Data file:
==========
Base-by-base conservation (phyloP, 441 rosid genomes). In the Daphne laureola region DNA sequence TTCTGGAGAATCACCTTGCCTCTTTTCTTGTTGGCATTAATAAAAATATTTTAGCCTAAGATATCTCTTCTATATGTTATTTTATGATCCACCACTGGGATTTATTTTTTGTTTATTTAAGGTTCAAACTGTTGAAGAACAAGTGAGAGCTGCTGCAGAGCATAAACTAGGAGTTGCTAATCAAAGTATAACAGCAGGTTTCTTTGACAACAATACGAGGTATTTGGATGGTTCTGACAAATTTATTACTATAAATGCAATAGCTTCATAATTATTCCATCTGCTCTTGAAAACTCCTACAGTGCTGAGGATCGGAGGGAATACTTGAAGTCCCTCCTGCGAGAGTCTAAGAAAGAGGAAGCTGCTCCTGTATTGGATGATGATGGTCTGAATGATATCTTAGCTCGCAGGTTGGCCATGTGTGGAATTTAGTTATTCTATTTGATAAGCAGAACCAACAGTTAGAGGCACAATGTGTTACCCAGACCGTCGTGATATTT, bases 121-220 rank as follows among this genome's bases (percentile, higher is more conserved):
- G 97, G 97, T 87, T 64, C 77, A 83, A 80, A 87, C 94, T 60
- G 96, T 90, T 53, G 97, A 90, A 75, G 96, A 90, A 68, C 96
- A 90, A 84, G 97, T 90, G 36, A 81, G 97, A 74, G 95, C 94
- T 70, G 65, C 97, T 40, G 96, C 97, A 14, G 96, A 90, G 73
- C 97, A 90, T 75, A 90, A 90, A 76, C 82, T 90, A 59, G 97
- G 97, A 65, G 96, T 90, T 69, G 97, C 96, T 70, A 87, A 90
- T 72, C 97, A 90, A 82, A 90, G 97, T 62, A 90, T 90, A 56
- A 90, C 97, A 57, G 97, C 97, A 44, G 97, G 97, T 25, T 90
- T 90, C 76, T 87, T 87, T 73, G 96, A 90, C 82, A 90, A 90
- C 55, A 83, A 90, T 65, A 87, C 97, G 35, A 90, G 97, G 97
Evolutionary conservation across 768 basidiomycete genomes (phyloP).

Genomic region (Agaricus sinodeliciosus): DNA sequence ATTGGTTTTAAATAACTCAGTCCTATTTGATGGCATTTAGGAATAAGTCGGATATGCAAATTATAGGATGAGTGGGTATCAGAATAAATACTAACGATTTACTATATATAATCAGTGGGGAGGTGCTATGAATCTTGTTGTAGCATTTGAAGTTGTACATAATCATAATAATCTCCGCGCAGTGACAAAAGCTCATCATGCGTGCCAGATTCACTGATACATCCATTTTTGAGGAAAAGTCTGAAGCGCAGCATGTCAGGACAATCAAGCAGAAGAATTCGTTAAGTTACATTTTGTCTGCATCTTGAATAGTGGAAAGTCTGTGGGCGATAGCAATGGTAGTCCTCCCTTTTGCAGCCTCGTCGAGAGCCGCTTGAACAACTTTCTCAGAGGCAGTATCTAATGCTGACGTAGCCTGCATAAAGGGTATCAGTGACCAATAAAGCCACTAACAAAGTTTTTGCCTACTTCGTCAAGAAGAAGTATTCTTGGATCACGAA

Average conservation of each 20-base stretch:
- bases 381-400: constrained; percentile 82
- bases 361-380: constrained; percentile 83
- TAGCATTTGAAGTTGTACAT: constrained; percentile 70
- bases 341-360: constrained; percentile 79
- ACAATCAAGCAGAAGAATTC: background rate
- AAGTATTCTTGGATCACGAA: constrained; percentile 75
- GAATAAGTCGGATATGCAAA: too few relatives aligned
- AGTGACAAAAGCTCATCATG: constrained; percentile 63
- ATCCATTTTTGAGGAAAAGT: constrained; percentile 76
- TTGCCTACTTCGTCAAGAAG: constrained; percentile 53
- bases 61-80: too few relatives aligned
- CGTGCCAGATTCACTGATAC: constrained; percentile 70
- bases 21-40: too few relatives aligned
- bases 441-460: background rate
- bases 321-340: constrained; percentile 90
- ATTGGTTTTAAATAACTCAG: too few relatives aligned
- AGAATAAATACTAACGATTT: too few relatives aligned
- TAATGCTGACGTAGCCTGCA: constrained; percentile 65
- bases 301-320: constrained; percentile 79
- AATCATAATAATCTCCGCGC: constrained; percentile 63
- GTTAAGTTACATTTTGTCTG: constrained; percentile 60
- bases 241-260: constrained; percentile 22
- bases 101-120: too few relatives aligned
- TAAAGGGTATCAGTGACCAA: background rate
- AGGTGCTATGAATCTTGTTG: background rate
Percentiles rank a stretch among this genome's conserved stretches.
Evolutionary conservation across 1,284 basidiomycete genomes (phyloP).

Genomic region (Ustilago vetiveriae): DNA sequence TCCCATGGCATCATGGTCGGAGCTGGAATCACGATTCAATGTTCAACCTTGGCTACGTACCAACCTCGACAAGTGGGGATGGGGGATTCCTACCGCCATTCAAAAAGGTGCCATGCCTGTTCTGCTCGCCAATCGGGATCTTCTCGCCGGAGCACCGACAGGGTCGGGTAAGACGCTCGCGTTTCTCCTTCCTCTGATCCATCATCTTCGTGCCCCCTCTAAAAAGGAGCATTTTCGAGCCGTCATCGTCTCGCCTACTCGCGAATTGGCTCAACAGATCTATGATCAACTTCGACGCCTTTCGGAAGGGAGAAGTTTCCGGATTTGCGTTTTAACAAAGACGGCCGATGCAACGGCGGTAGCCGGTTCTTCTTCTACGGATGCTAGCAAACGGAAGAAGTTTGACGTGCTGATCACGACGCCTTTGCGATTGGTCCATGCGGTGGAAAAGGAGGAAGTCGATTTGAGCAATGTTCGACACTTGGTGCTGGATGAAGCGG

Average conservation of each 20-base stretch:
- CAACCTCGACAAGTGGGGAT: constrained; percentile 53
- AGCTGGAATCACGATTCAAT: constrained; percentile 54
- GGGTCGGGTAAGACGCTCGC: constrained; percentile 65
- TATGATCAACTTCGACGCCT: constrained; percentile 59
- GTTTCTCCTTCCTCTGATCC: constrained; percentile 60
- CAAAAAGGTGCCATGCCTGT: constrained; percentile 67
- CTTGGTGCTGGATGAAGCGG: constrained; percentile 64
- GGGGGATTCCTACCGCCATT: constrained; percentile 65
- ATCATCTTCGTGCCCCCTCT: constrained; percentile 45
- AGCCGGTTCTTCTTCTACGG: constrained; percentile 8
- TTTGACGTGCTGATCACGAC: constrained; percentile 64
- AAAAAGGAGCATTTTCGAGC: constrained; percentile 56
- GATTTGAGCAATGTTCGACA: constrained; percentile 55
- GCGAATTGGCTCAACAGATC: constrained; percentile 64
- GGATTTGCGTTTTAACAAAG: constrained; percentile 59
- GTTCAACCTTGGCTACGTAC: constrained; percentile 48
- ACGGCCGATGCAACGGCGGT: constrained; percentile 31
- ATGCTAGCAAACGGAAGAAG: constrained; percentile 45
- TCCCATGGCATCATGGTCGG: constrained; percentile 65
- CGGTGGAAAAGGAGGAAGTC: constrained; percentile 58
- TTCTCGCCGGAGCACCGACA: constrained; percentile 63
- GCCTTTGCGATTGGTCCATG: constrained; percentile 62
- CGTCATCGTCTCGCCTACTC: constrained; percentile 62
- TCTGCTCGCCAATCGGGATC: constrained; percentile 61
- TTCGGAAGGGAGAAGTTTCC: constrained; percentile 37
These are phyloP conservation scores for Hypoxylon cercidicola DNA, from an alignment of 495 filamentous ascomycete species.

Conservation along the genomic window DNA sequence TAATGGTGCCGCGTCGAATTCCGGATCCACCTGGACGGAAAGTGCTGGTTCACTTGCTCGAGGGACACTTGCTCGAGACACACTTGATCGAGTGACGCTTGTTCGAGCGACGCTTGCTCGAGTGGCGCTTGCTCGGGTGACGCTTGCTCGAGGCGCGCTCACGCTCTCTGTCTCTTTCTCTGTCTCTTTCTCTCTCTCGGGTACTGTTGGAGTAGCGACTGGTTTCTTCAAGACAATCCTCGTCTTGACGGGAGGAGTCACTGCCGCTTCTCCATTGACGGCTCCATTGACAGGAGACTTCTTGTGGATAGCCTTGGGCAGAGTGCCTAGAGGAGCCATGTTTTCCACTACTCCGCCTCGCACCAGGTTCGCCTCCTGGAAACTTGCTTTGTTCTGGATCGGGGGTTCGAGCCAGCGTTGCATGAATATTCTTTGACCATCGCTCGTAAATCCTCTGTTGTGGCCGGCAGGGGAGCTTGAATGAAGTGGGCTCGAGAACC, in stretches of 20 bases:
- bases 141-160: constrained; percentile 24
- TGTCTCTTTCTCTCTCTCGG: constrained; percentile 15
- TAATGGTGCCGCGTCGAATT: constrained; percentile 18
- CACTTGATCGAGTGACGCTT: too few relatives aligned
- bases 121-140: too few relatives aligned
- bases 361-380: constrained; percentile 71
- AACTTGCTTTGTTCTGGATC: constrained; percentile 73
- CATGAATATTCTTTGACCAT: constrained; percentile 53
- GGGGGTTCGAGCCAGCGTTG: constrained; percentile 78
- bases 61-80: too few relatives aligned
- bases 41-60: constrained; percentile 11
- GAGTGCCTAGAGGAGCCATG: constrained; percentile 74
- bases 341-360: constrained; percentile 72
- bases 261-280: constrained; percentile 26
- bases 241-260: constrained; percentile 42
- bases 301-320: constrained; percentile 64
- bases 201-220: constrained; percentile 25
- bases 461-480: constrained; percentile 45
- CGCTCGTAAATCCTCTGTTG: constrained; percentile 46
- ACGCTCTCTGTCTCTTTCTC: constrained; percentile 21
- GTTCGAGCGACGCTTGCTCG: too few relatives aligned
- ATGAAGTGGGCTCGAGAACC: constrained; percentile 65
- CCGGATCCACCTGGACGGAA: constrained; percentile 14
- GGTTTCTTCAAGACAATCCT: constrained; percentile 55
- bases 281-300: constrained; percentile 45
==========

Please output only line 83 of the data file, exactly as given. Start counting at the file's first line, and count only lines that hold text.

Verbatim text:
- bases 341-360: constrained; percentile 72